Venue: Union Theatre. 229 Union Street, London SE1 0LX
Credits: Book by Ron Cowne and Daniel Lipman. Music & lyrics by George Stiles and Anthony Drewe. Directed by Sasha Regan. Co-produced by The Union Theatre and Sea Productions
Betty Blue Eyes
A musical about chiropody and pigs sounds unlikely but sometimes it’s the wackiest things which work best. Based on a 1994 film by Alan Bennett (Maggie Smith and Michael Palin) and then developed as a successful musical by Cameron Mackintosh in 2011 (Sarah Lancashire and Reece Shearsmith), Betty Blue Eyes now sits remarkably well in the bijoux Union Theatre. Somehow it accommodates a talented ensemble cast of nineteen and a three piece band without ever feeling cramped.
We’re in 1947 ( a rather good year for your reviewer but I won’t labour that) when rationing and austerity dominated everyone’s thinking. However, the imminent wedding of Princess Elizabeth to Philip Mountbatten might just cheer everyone up and provide an excuse to party, at least for some. It’s a Yorkshire village with a strong sense of community. That inimitable Bennett-ian Yorkshire insouciance has survived into this production.
Sam Kipling (strong actor), familiar from Sasha Regan’s Gilbert and Sullivan shows, is a peripatetic chiropodist desperately wanting his own premises. There’s a very funny number “Magic Fingers” in which chiropody becomes erotic when he services the feet of four women. Bespectacled, nervous and daunted he can’t cope with the double entendres especially when he gets to the butcher’s sexy wife Mrs Allardyce (Laurel Dougall).
It can’t be easy to follow Maggie Smith and Sarah Lancashire but Amelia Atherton has a commendable crack at making the role of Joyce Chilvers entirely her own. Her character is an aspirant social riser and even just a tilt of her head or rippling of her fingers tells a whole story as she tries, in a faintly Lady Macbeth-ian way to stir Gilbert to action, teach piano or manage her difficult mother (Jayne Ashley, good). She sings beautifully – wistful passion – and inhabits her character entirely. Atherton is only three years out of drama school. I hope we’ll see a lot more of her very soon.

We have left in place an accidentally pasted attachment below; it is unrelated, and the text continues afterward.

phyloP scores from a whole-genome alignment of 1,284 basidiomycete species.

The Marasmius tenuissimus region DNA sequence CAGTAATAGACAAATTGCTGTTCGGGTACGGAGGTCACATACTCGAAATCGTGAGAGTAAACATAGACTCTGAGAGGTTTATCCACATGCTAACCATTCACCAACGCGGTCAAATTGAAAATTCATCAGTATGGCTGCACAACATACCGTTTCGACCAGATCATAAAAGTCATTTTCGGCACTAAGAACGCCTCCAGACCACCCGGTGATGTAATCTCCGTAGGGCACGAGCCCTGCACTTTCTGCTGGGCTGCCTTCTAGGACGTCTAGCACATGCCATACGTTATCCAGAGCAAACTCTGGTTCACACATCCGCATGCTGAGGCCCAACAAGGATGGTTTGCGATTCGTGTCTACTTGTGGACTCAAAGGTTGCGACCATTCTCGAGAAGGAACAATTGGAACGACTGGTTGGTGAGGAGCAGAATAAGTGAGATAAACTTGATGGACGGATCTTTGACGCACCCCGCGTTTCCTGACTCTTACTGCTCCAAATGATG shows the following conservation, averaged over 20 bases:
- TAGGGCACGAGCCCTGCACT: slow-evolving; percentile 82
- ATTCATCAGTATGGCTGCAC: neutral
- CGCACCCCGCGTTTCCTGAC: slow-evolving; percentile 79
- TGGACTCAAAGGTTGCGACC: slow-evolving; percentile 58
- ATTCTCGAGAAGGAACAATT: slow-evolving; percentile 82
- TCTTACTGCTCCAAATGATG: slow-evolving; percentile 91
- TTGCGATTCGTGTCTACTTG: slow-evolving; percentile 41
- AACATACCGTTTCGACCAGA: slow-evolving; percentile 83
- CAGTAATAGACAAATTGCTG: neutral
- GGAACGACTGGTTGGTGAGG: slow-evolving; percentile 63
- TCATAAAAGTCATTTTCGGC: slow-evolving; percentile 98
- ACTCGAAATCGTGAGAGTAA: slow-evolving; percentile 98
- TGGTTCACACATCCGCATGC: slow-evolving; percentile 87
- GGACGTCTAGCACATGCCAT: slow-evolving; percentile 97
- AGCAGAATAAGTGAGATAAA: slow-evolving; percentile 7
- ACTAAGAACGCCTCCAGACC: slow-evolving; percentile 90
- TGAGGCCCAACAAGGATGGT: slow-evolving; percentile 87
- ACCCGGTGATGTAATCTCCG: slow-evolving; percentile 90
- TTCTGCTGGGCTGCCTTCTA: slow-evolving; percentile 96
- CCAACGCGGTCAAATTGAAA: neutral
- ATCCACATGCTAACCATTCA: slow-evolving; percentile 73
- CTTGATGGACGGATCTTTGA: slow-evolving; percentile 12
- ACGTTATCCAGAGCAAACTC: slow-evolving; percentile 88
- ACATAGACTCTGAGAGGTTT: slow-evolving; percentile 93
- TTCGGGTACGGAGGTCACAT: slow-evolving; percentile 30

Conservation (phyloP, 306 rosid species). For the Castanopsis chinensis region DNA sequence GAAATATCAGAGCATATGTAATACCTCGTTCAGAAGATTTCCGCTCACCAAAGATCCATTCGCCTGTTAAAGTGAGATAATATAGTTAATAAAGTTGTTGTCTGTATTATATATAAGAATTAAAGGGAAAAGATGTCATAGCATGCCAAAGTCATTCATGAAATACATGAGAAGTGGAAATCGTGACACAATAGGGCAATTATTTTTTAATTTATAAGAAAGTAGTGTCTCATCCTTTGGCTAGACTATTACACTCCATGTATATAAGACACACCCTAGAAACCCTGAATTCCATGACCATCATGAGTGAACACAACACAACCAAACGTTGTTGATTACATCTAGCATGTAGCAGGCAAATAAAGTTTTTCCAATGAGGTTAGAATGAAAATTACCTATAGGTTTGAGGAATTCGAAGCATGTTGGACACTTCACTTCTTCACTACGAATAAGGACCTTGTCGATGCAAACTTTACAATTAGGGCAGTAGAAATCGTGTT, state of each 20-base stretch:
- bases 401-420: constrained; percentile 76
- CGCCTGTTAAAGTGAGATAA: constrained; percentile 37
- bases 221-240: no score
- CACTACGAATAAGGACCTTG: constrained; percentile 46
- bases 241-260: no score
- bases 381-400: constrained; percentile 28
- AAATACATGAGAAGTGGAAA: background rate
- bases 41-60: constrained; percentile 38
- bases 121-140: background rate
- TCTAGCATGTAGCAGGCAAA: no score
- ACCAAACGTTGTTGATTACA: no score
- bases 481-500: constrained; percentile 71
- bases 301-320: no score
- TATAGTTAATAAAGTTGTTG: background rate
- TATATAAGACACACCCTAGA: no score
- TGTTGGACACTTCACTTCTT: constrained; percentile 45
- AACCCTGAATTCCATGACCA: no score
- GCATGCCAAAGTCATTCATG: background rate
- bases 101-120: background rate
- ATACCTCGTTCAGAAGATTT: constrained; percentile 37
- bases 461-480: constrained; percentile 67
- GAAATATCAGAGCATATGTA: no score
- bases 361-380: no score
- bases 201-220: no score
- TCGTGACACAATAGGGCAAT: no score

Meanwhile the whole community is hungry – both for food and normal life. David Pendlebury has fun playing Inspector Wormold, the man from the Ministry of Food who suspects (rightly) that illegal pig farming is going on, as an over-the-top Miss Trunchbull type. And the ghastly local council members led by Stuart Simons as Dr Swaby are good value because they are, of course, cheating for their own benefit. It works particularly well in 2023 because the idea of petti-fogging rules dominating everyday life and being enforced by bossy jobsworths feels very topical. So does the concept of the people who make and enforce the rules, breaking them when it suits them.
The blue-eyed pig puppet is sentimentally appealing and, of course, having been vegetarian for 45 years, I’m as pleased as anyone else when nobody manages to kill it for roast pork and bacon. There’s a lot of feel-good stuff in this up-beat show. Members of the press were each given a bag of fudge (referred to longingly in the show because everything was still tightly rationed in 1947) presumably in the hope that the sugar rush would put us all in a good mood. It worked for me and I’m really glad they didn’t give us pork scratchings.
Stiles and Drewe can always be relied upon to come up with good tunes and ear worms and this show is no exception. The out of sight band, led by MD Aaron Clingham on piano does an excellent job with the score which nips cheerfully along. Work by Becky Hughes on winds (flute, clarinet, alto & baritone sax) is especially memorable.